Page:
May 31, 2023

Moving Forward with Inaction: A Counterintuitive Approach to Decision-Making

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We are conditioned to believe that inaction is the worst thing to do when making a critical decision. We are told to collect the data, even if it is minimally available, and make a decision. If it turns out to be a wrong decision, we can pivot or change course. But doing nothing is a detriment.

That works for many things, but not all. In leadership, inaction is often considered indecisive and weak. Avoiding the problem does not make it go away. On the other end of the spectrum, overanalyzing the situation can prolong the process and result in paralysis, the same as inaction.

A certain amount of risk accompanies the significant decisions required of a leader. Choosing the best person for the position or promotion is often a choice between many competent individuals. If you are choosing from a pool of candidates from within your organization, you have the benefit of assessing past performance as beneficial criteria. You don’t have that luxury when hiring from the outside and can only decide based on comparing resumes, references, and performance during an interview. The latter can often be misleading if one candidate is more charismatic. This is why an interview is not the best representation of work ethic or competency. Either way, it’s not an option to avoid the decision altogether. You must fill the position so you do so with the data you have collected and hope they perform to your standards.

At the police department, we were tasked with choosing from different vendors when implementing a new system. The risk of getting it wrong caused great stress because it often involves hundreds of thousands of dollars (or more) and altering an entire infrastructure around the new system. Every organization goes through similar exercises. From choosing a web designer, point of sale, or multi-million dollar systems, we listen to the sales pitch and determine which vendor can deliver their promise and product. In the end, we must make a decision.

Failing to make a decision can cause stagnation in an organization. But what about our personal lives? What happens when we deliberately choose inaction? I’m not talking about action in the physical sense. We all know that surfing the sofa for too long leads to poor physical condition. I’m talking about the kind of inaction that results from deliberately choosing to do nothing when faced with a life-altering decision.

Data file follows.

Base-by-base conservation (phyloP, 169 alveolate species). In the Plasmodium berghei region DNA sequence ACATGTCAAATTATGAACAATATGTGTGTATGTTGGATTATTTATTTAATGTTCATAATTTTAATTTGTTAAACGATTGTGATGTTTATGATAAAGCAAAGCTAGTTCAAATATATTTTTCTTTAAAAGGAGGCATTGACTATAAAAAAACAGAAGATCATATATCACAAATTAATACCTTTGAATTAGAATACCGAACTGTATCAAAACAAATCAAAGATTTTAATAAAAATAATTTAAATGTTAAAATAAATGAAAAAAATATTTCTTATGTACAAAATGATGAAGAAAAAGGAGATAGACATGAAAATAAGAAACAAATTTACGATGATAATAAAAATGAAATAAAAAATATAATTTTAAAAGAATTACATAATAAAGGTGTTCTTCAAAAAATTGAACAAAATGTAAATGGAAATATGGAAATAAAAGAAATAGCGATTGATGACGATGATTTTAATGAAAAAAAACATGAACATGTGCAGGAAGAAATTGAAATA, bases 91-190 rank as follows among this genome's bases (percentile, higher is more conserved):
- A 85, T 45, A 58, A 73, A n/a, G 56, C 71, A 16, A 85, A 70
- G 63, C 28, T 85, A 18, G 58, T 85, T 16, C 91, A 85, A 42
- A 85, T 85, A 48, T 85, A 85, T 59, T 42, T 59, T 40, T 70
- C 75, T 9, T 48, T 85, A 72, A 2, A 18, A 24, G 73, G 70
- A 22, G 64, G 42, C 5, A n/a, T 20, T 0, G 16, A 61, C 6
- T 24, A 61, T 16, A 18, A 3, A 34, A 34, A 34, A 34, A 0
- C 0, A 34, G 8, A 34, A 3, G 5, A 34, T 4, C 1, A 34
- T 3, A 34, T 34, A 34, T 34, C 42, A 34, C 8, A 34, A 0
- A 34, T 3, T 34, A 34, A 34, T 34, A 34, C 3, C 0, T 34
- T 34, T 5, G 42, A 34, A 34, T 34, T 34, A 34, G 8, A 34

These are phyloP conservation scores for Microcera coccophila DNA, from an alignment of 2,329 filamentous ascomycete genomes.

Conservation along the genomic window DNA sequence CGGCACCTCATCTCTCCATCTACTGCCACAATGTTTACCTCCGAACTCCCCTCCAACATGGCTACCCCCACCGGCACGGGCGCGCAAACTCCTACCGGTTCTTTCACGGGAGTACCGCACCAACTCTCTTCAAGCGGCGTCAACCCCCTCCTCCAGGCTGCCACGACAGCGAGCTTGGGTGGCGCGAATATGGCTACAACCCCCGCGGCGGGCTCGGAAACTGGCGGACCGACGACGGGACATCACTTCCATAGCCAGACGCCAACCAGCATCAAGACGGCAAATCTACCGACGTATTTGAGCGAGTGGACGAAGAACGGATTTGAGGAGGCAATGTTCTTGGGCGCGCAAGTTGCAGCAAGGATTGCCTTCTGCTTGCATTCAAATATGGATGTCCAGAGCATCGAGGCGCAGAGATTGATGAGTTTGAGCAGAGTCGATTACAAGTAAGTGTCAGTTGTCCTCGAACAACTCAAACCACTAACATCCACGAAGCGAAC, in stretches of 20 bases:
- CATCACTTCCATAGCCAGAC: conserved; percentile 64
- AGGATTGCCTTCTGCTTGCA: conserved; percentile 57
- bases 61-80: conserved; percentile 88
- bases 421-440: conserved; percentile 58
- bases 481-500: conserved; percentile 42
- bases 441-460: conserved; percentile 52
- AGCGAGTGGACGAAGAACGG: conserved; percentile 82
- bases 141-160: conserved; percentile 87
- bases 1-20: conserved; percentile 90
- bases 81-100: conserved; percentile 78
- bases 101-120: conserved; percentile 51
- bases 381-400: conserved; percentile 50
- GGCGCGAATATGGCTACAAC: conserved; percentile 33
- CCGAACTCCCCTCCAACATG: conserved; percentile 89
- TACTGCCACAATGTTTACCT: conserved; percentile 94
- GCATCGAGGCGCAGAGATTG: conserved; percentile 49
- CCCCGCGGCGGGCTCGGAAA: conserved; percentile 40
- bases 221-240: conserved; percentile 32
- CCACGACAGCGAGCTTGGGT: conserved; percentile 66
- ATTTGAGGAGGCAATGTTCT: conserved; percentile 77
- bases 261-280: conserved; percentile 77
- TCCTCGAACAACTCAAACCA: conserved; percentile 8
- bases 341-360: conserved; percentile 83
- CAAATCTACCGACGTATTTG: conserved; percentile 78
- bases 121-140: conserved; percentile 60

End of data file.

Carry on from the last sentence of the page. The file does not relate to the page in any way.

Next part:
I’m currently grappling with making a decision that involves financial risk and altering my life’s ecosystem. Fortunately, I have a knack for putting things in perspective. Being a cop for 27 years taught me that most things are not as problematic as we make them to be. After seeing hundreds of car accidents, bullet holes, and other heinous scenes, I don’t get too worked up about things that don’t draw blood.

We tend to believe that inaction is not an option when sometimes, it is the best option. Some moments require deep contemplation about the best course of action in your life’s journey. Making a rash decision between several viable possibilities can result in a regrettable outcome.

I’m not a person whom you’d consider risk-averse. My whole life comprises moments where I’ve jumped without a net. My default is action; I live by the creed that fear is a liar.

But in this instance, I keep losing sleep over the decision that needs to be made, and I’ve put immense pressure on myself to act. I now realize another alternative is to deliberately hit the pause button until I’m certain how to proceed. Sitting in stillness and silence and allowing the answer to come to you isn’t always passive. Occasionally the best thing to do is take a step backward and remove yourself from the noise and the advice of others to gain clarity.

As counterintuitive as it seems, sometimes the best way to move forward is to sit still.

Trust yourself. You know what is best.

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